Age spots, commonly referred to as liver spots, on the backs of your hands can cause you to keep your hands in your pockets instead of reaching out to shake hands with new-found friends or business acquaintances. Caused by an overexposure to the sun, the pigmentation turns odd-shaped areas of skin to varying shades of brown. Using a good sunscreen can reduce the risk of developing age spots on the hands. Once they appear, however, there, are also several things you can do to reduce their appearance or make them disappear.
Cover the age spots with a foundation makeup. Match the shade to your skin tone, and apply a light coat of cover-up to dry, clean skin over the age spot area. Gently rub the make-up material across the skin and blend so that its lines are not noticeable. Reapply after swimming, bathing, dishes or any other activity that causes your hands to get wet.
Make an appointment with a dermatologist to discuss removal options. Your doctor has several tools at his disposal, including skin sanding, burning off with acids, electric needle treatment and chemical freezing. Ask the doctor which method he believes would be best in your situation. Take the information home about each choice to evaluate and think about.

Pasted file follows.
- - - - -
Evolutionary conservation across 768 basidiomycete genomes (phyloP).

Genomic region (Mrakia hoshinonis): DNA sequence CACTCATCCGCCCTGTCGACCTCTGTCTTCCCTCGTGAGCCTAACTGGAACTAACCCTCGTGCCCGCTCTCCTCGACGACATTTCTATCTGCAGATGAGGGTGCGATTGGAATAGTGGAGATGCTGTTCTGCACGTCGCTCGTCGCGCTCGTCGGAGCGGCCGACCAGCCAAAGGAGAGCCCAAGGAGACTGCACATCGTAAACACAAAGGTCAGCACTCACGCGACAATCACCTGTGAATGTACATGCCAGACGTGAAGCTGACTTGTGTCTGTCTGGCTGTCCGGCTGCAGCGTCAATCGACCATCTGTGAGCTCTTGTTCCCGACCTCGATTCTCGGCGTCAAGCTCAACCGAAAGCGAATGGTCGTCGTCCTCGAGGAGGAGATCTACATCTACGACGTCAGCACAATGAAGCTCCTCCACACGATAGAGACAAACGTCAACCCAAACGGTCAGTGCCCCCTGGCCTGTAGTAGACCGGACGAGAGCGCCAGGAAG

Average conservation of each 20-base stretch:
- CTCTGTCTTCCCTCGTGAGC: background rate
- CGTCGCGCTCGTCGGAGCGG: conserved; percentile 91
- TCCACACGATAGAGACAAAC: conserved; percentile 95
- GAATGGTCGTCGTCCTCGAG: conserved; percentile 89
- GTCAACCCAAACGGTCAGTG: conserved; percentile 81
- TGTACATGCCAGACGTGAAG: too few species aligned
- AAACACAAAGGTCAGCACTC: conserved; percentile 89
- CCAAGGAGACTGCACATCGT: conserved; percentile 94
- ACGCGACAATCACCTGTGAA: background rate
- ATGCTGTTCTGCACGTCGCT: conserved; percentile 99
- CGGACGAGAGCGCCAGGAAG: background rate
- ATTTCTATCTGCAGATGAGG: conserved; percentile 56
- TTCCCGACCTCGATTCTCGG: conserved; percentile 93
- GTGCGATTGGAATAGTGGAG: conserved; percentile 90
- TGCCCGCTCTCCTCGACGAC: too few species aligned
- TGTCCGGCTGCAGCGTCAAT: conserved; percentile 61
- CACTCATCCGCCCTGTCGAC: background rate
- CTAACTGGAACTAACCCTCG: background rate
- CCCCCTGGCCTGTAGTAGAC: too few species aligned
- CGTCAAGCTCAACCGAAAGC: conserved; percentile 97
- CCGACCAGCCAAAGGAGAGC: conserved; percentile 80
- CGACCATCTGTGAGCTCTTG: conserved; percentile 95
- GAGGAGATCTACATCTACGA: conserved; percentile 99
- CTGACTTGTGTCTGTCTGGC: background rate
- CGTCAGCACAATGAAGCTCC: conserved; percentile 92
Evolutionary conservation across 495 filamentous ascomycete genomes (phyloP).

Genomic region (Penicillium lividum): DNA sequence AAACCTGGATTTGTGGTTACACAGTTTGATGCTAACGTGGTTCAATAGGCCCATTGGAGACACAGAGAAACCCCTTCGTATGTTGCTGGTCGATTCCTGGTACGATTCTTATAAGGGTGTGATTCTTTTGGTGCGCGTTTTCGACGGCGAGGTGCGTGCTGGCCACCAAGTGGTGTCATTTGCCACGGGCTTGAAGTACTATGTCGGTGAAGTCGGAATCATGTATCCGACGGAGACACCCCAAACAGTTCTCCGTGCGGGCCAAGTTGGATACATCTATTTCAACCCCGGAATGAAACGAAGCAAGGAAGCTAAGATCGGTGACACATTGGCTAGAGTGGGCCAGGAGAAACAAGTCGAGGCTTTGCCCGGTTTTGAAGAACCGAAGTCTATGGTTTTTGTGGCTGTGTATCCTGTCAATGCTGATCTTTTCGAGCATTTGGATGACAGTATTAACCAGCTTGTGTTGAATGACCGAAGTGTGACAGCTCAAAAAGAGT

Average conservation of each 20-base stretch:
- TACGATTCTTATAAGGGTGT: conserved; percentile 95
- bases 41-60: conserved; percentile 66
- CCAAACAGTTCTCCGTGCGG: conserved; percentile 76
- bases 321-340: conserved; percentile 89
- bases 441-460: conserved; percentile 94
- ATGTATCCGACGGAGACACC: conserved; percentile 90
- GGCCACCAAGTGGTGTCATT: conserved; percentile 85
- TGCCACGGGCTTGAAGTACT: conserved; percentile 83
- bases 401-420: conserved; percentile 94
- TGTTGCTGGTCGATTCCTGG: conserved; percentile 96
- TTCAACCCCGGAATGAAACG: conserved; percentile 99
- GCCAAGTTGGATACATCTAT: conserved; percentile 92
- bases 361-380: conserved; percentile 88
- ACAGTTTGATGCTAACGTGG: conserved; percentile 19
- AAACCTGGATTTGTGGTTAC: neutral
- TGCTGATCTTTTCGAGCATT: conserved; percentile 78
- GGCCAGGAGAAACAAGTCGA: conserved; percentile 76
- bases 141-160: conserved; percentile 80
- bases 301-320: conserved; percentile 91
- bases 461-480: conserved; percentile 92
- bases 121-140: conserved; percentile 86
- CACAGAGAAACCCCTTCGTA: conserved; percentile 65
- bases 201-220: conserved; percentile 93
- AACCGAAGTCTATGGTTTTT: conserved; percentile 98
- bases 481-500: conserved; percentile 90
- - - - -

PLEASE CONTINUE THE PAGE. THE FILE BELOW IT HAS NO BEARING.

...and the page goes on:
Discuss each option with a loved one or a close friend. Understand that each of the options, with the exception of laser treatments will damage your skin and could leave it with a lighter pigmentation than the surrounding areas, once the age spot is removed. Determine whether the age spots bother you enough to take that risk and pay for removal, or if simply using a cover-up method would work for you.
Choose the option that you want used to remove your age spots. Schedule an appointment to have them removed. Arrange for follow-up care after the removal process is complete. Keep that appointment to be sure you are healing properly and to avoid infection.
Avoid sun exposure on the back of your hands to reduce the risk of the age spots returning on other areas. Use a sunscreen, not only on your face, legs, arms and shoulders, but also on your hands to minimize the skin damage the sun can cause.
- hands image by isatori from Fotolia.com